Reading is some of the writer’s best instruction on craft, but your taste in stories can also tell you a lot about where your writing passion lies. In choosing a path for fiction, writers can travel the commercial route of genre, with its familiar formulas, or explore the mystery of literary styles.

Janet Burroway explains in her book Writing Fiction: A Narrative Guide to the Craft that how a reader prefers their story endings can offer a clue to what kind of fiction style resonates with a writer:

Literary fiction differs from genre fiction fundamentally in the fact that the former is character-driven, the latter plot driven. There is a strong tendancy… of genre fiction to imply that life is fair, and to let the hero or heroine, after great struggle, win out in the end; and of literary fiction to posit that life is not fair, that triumph is partial, happiness tentative, and that the heroine and hero are subject to mortality.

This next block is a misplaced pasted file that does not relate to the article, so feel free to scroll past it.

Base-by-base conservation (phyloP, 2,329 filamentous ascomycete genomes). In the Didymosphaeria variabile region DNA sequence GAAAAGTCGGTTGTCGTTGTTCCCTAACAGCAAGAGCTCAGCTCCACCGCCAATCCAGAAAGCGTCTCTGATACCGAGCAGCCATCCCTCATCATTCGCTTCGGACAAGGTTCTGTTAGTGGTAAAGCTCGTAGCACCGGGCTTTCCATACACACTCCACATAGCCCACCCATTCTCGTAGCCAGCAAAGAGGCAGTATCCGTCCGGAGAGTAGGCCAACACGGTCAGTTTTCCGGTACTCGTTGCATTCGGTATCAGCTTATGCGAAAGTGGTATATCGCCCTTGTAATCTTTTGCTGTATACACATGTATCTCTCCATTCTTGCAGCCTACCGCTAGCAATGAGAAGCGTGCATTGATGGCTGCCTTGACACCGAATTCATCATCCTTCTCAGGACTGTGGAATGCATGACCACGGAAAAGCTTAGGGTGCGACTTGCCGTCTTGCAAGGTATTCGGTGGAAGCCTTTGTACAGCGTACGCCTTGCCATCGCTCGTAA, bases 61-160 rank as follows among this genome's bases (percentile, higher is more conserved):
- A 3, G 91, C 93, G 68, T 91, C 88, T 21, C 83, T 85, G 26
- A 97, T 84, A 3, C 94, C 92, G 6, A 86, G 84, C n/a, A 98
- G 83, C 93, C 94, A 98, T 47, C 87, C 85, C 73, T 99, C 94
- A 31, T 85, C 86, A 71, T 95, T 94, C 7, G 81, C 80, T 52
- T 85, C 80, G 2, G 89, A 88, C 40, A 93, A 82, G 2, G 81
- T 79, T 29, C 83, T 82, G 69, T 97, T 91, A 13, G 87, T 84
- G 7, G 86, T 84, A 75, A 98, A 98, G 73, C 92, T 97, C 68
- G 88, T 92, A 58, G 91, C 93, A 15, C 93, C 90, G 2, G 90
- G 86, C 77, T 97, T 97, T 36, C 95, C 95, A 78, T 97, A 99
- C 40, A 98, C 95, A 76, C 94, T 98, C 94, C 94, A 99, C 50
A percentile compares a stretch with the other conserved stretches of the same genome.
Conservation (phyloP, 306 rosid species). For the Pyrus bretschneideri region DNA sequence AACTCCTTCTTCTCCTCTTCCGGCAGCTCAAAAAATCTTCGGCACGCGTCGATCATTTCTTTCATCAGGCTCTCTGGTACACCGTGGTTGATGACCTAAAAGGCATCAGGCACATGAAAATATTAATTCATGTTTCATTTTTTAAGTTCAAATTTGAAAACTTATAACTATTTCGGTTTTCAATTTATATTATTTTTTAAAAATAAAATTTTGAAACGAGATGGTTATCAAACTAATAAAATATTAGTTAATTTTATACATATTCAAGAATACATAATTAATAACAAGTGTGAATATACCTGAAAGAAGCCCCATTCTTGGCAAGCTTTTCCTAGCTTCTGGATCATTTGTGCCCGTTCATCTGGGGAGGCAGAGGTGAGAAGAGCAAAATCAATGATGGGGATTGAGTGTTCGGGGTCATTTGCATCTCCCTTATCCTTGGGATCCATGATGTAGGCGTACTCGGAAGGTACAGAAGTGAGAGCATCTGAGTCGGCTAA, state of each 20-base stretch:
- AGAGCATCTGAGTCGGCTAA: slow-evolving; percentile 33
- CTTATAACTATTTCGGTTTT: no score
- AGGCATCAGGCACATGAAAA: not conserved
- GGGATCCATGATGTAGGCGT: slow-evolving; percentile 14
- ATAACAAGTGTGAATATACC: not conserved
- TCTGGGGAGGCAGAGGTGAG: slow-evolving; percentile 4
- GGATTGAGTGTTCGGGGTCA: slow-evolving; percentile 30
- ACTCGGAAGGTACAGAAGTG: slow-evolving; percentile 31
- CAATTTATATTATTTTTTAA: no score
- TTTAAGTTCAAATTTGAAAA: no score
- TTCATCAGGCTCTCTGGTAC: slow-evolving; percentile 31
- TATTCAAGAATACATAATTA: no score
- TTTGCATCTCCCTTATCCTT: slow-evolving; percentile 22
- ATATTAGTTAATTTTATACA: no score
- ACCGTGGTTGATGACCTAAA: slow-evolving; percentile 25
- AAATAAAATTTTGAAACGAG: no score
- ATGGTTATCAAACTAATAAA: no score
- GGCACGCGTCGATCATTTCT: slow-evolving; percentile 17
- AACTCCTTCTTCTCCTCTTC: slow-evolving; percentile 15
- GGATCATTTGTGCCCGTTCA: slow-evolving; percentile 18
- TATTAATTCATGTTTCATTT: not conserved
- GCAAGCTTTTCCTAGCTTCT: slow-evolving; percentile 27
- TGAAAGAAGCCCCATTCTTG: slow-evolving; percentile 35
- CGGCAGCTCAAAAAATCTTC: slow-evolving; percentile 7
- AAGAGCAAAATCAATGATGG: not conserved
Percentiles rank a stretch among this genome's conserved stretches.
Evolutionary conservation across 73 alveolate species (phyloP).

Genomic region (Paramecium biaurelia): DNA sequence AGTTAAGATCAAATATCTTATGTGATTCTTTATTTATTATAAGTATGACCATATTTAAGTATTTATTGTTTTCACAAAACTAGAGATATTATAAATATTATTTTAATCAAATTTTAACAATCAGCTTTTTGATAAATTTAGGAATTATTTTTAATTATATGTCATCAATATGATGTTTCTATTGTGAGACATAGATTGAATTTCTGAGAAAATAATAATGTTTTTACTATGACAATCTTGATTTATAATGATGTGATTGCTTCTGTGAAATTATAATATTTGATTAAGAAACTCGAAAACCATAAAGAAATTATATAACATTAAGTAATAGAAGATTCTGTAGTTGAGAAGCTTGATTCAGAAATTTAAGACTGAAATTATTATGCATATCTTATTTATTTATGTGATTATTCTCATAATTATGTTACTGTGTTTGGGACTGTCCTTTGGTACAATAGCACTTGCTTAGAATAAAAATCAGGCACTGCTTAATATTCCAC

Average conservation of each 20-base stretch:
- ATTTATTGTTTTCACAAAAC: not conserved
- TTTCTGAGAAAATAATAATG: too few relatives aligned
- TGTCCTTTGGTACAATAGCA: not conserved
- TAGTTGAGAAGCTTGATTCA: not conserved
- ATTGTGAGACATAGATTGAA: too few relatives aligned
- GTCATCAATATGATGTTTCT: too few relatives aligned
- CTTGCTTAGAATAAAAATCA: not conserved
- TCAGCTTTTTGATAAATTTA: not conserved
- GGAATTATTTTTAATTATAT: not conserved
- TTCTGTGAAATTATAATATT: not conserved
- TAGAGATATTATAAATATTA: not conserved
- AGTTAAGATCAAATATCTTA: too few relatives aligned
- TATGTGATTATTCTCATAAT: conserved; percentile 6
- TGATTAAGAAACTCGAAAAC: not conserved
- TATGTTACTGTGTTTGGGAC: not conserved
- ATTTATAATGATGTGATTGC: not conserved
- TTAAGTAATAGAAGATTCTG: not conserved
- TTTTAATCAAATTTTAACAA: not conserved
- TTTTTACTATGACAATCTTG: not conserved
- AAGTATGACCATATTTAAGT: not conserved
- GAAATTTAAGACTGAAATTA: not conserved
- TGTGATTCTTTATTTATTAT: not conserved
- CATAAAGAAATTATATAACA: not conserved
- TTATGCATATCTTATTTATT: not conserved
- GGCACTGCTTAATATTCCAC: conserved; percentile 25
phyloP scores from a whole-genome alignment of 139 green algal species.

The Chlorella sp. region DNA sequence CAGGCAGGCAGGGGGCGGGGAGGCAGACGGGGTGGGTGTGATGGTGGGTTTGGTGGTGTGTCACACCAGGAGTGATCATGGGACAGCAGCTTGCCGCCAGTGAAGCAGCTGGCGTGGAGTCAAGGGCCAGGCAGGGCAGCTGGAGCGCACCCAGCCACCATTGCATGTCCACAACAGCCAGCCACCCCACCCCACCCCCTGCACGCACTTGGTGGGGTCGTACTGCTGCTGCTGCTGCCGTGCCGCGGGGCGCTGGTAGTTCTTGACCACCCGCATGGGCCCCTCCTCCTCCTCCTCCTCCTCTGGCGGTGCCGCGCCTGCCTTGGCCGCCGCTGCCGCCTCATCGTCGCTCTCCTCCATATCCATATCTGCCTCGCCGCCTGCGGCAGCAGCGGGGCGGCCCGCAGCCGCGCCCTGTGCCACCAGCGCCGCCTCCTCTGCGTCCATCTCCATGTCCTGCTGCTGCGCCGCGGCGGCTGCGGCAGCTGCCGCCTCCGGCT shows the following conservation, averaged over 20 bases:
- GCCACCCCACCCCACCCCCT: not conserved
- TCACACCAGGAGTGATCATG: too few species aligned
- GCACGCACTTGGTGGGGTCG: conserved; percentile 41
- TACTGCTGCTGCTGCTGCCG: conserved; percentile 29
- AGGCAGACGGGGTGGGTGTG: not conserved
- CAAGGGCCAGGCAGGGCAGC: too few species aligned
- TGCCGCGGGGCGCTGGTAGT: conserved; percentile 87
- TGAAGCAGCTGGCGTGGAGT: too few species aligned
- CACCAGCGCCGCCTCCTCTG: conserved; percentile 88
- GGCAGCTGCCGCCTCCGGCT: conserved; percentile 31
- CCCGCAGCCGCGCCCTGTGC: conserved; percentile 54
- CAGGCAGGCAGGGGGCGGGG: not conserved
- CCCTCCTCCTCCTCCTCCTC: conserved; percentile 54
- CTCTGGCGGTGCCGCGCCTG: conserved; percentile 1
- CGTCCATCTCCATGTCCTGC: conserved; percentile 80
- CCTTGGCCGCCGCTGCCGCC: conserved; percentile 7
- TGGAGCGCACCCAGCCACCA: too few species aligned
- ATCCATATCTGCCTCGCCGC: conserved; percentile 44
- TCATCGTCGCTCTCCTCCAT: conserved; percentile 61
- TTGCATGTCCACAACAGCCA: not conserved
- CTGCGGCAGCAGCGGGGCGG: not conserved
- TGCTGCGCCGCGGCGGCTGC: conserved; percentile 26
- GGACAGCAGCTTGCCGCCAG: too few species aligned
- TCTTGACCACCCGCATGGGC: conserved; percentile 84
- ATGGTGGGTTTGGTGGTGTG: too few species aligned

Put another way, a happy ending fits better with the genre writer and reader. A fine tradition of powerful books come out of the genre fields: science fiction, horror, fantasy, mystery. Tony Hillerman’s Joe Leaphorn series of mysteries stand out among my genre reading. On the other end of the scale lie books like Empire Falls by Richard Russo, or The Human Stain, by Phillip Roth. If a bittersweet or ambiguous ending fits your style of story, literary styles might call your muse — more of an indie movie finish than a Hollywood studio ending.

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